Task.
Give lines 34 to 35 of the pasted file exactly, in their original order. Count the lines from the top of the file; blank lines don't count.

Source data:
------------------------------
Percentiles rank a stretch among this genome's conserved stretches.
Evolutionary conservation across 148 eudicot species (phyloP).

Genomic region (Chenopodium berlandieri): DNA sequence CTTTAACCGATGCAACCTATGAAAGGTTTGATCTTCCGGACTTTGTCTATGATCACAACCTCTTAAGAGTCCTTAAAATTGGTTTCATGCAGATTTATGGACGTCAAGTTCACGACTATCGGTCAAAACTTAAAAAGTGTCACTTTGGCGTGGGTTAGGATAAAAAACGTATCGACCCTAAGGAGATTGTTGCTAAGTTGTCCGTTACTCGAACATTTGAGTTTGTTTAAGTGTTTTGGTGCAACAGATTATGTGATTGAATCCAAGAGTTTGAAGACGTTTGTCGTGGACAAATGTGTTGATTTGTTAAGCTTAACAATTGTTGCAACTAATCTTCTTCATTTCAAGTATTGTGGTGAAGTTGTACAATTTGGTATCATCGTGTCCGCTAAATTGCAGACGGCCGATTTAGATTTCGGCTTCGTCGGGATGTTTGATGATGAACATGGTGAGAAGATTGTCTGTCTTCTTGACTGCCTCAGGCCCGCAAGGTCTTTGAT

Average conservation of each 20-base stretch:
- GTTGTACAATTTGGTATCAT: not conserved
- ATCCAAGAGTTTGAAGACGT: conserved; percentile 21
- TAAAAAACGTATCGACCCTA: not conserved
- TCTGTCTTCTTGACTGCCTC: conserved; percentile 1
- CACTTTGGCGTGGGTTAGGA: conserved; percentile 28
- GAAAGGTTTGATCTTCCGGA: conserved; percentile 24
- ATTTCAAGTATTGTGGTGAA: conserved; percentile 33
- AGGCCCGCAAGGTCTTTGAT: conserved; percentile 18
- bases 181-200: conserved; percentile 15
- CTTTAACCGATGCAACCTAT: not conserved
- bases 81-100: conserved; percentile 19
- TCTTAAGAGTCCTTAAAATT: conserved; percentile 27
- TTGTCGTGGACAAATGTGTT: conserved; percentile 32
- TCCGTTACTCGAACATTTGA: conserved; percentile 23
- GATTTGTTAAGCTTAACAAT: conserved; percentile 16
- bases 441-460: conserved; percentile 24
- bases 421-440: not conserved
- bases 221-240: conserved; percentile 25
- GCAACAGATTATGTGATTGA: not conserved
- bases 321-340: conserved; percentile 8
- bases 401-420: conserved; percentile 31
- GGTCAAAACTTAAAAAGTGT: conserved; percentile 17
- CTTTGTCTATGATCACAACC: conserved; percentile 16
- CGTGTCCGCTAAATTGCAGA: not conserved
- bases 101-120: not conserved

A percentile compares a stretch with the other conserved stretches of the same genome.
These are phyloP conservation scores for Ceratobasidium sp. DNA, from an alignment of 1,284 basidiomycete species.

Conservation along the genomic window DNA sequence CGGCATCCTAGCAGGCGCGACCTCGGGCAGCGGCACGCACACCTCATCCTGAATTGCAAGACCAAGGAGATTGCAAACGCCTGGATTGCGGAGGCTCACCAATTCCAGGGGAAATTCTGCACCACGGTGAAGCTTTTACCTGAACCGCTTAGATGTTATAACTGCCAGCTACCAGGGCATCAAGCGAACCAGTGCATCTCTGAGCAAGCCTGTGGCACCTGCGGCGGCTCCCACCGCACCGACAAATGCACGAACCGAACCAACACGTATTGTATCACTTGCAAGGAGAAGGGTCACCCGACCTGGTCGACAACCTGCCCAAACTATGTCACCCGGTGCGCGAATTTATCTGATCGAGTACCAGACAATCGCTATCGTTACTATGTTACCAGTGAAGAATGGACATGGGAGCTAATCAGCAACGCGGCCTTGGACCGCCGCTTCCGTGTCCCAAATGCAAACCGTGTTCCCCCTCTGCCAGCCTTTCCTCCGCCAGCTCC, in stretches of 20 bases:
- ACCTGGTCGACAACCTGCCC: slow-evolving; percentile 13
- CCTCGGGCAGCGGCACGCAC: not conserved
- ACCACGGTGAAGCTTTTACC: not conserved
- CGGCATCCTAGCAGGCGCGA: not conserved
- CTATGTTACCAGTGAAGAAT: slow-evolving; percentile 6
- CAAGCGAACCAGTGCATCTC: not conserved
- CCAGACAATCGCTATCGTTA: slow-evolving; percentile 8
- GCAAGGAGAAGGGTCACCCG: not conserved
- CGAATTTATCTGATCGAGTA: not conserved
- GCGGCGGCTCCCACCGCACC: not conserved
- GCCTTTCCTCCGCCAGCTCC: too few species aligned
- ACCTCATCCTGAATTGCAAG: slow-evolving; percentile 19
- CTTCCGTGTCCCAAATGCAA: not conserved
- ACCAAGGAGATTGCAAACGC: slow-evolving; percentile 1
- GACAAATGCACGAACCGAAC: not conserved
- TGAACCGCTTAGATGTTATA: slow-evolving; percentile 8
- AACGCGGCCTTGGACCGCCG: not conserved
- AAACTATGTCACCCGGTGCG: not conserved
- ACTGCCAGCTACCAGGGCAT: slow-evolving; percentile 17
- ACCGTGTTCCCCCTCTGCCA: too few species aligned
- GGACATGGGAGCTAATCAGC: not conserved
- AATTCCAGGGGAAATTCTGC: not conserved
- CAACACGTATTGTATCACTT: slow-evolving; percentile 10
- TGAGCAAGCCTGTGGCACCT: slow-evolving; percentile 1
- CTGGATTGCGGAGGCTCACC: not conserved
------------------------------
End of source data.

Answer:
- CCTCGGGCAGCGGCACGCAC: not conserved
- ACCACGGTGAAGCTTTTACC: not conserved